Hudson Yards mall 85% occupied ahead of grand opening

“These are not $1,000 or $1,500 rents like you find on Madison Avenue,” says Ken Himmel

TRD New York /
Mar.March 12, 2019 03:00 PM

An exterior view of The Shops & Restaurants at Hudson Yards (Credit: Francis Dzikowski for Related-Oxford)

As workers buffed the floors and finished building out stores at the Hudson Yards mall on Tuesday morning, Ken Himmel noted the multi-level shopping center is near the finishing line: The 1 million-square-foot complex is just about 85 percent occupied ahead of its grand opening on Friday.

“We just have the last 15 percent to go now,” said Himmel, head of the Related Companies’ mixed-use division.

Roughly 86 percent of the space will be open for shopping on Friday, a Related spokesperson said. About 90 percent of the space is leased, though some stores won’t be ready for opening day.

Himmel said the partners are negotiating leases for the remaining spaces at the multi-story shopping complex, known as Shops & Restaurants at Hudson Yards. The Shops is the first vertical mall Related’s built in the city since it developed the Time Warner Center, which opened in 2003.

Clockwise from top left: Hudson Yards Grille, Louis Vuitton, Queensyard Atrium, and Sephora (Credit: Francis Dzikowski for Related-Oxford)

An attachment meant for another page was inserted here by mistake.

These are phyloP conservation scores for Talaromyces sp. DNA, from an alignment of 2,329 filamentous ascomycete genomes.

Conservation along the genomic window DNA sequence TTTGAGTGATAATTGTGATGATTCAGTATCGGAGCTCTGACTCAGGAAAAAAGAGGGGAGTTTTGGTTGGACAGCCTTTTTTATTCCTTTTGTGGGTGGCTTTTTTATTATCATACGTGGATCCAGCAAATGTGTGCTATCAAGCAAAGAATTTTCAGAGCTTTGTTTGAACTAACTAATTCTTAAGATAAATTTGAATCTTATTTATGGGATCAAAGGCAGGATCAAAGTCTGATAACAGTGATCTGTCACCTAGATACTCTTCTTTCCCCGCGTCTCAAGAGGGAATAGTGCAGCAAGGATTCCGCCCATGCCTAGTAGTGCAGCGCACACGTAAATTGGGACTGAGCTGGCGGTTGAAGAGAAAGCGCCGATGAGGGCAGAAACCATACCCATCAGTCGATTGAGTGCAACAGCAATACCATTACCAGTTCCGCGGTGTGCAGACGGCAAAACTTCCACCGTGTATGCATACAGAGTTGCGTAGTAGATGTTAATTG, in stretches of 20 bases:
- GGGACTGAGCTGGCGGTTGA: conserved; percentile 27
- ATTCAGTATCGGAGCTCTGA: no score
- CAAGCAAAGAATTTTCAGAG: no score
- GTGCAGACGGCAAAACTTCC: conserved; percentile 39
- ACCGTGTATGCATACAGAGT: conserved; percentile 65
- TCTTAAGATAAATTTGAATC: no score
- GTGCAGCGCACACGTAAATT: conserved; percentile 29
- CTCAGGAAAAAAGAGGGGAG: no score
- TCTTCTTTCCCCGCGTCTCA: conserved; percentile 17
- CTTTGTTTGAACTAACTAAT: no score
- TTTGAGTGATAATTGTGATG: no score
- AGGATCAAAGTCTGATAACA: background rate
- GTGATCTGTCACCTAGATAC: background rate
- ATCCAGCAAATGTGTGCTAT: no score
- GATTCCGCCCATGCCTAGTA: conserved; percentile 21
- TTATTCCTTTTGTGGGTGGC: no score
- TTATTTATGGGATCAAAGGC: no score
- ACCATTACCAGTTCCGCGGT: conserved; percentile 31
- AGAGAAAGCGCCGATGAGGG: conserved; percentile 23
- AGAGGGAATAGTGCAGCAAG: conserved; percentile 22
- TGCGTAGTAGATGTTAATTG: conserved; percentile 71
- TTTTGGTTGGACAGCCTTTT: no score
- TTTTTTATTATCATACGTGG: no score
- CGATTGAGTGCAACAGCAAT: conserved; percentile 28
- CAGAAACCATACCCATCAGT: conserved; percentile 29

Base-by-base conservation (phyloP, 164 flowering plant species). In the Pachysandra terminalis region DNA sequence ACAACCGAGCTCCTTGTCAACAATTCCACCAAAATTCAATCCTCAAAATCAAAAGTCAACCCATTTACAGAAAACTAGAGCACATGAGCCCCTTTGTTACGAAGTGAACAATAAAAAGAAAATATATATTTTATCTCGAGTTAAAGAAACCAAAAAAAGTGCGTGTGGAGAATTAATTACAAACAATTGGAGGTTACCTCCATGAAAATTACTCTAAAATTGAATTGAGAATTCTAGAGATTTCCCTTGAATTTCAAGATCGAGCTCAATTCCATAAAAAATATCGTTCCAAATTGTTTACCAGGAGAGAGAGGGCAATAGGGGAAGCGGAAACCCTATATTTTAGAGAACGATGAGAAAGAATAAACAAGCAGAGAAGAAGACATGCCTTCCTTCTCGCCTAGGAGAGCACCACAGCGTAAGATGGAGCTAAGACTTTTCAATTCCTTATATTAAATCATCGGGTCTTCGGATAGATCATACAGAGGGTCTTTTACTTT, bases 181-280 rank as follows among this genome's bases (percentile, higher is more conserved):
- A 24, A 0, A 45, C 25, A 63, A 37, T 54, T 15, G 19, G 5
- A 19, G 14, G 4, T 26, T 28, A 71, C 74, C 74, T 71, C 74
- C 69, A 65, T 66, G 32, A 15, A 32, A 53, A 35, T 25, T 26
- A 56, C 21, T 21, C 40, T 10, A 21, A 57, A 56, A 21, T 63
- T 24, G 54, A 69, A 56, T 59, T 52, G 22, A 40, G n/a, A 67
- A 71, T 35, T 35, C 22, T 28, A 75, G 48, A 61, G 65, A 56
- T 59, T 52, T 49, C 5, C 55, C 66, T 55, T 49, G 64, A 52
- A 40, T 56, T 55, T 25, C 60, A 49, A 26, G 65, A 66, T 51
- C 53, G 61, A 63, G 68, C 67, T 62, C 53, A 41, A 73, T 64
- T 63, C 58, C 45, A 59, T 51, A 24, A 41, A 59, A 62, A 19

Himmel, who oversaw that project as CEO of Related Urban, said the Hudson Yards mall is designed to draw tenants upward. The mall’s anchor, the Neiman Marcus department store, starts on the fifth floor of the seven-story mall.

And while other malls try to hide features like escalators, Himmel said, Related and Oxford deliberately put their escalators in high-profile locations in order to draw shoppers’ attention upwards.

The mall is opening at a time when many landlords across the city are struggling with vacant storefronts. Himmel said Hudson Yards has the advantage of filling in a retail void on the Far West Side, with shops and restaurants that run the gamut from everyday-affordable to high-end luxury.

In 2015, Related said it would attract more than 24 million people annually and generate $1 billion a year in retail sales.

And while Himmel declined to comment on rents, the CEO said they were not burdensome.

“These are not $1,000 or $1,500 [per square foot] rents like you find on Madison Avenue,” he said. “The retailers and restaurants can do real business here and make money.”

Clarification: This story was updated to make the distinction between the amount of space that will be occupied on opening day, as opposed to how much is leased.

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